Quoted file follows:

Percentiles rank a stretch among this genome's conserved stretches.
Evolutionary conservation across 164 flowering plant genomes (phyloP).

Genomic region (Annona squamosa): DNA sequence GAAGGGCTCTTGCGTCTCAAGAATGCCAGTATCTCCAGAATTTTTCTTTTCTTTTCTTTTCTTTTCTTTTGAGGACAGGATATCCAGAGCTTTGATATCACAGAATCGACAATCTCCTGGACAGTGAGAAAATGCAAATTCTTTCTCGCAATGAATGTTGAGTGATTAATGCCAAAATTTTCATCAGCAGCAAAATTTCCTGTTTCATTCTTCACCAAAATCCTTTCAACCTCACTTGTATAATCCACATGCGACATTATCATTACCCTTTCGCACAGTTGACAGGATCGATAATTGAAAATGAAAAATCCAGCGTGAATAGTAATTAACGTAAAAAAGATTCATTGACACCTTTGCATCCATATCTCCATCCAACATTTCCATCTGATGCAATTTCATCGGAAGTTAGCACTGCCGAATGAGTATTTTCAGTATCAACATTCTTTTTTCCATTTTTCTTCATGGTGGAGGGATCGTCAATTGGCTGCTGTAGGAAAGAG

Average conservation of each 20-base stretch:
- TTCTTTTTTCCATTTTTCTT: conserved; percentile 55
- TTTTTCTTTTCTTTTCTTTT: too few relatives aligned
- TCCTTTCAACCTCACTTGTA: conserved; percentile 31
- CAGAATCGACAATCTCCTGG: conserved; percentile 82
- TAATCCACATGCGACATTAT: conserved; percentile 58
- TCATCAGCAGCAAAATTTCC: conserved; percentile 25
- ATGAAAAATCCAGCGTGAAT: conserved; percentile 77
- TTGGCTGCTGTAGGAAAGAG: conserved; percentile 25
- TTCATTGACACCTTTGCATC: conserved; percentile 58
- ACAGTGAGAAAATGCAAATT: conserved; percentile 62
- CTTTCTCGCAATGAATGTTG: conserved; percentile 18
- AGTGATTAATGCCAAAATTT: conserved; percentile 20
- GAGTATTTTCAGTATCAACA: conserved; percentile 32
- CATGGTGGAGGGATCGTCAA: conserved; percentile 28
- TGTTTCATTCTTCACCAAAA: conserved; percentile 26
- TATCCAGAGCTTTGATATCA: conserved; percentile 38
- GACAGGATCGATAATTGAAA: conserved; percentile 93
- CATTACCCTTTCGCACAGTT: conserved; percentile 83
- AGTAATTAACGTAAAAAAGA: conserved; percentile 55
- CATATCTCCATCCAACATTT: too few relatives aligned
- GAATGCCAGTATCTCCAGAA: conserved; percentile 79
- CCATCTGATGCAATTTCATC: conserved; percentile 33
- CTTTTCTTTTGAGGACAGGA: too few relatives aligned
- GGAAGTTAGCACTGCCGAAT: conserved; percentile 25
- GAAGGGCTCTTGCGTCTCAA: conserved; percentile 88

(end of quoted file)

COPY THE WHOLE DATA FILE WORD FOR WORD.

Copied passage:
Percentiles rank a stretch among this genome's conserved stretches.
Evolutionary conservation across 164 flowering plant genomes (phyloP).

Genomic region (Annona squamosa): DNA sequence GAAGGGCTCTTGCGTCTCAAGAATGCCAGTATCTCCAGAATTTTTCTTTTCTTTTCTTTTCTTTTCTTTTGAGGACAGGATATCCAGAGCTTTGATATCACAGAATCGACAATCTCCTGGACAGTGAGAAAATGCAAATTCTTTCTCGCAATGAATGTTGAGTGATTAATGCCAAAATTTTCATCAGCAGCAAAATTTCCTGTTTCATTCTTCACCAAAATCCTTTCAACCTCACTTGTATAATCCACATGCGACATTATCATTACCCTTTCGCACAGTTGACAGGATCGATAATTGAAAATGAAAAATCCAGCGTGAATAGTAATTAACGTAAAAAAGATTCATTGACACCTTTGCATCCATATCTCCATCCAACATTTCCATCTGATGCAATTTCATCGGAAGTTAGCACTGCCGAATGAGTATTTTCAGTATCAACATTCTTTTTTCCATTTTTCTTCATGGTGGAGGGATCGTCAATTGGCTGCTGTAGGAAAGAG

Average conservation of each 20-base stretch:
- TTCTTTTTTCCATTTTTCTT: conserved; percentile 55
- TTTTTCTTTTCTTTTCTTTT: too few relatives aligned
- TCCTTTCAACCTCACTTGTA: conserved; percentile 31
- CAGAATCGACAATCTCCTGG: conserved; percentile 82
- TAATCCACATGCGACATTAT: conserved; percentile 58
- TCATCAGCAGCAAAATTTCC: conserved; percentile 25
- ATGAAAAATCCAGCGTGAAT: conserved; percentile 77
- TTGGCTGCTGTAGGAAAGAG: conserved; percentile 25
- TTCATTGACACCTTTGCATC: conserved; percentile 58
- ACAGTGAGAAAATGCAAATT: conserved; percentile 62
- CTTTCTCGCAATGAATGTTG: conserved; percentile 18
- AGTGATTAATGCCAAAATTT: conserved; percentile 20
- GAGTATTTTCAGTATCAACA: conserved; percentile 32
- CATGGTGGAGGGATCGTCAA: conserved; percentile 28
- TGTTTCATTCTTCACCAAAA: conserved; percentile 26
- TATCCAGAGCTTTGATATCA: conserved; percentile 38
- GACAGGATCGATAATTGAAA: conserved; percentile 93
- CATTACCCTTTCGCACAGTT: conserved; percentile 83
- AGTAATTAACGTAAAAAAGA: conserved; percentile 55
- CATATCTCCATCCAACATTT: too few relatives aligned
- GAATGCCAGTATCTCCAGAA: conserved; percentile 79
- CCATCTGATGCAATTTCATC: conserved; percentile 33
- CTTTTCTTTTGAGGACAGGA: too few relatives aligned
- GGAAGTTAGCACTGCCGAAT: conserved; percentile 25
- GAAGGGCTCTTGCGTCTCAA: conserved; percentile 88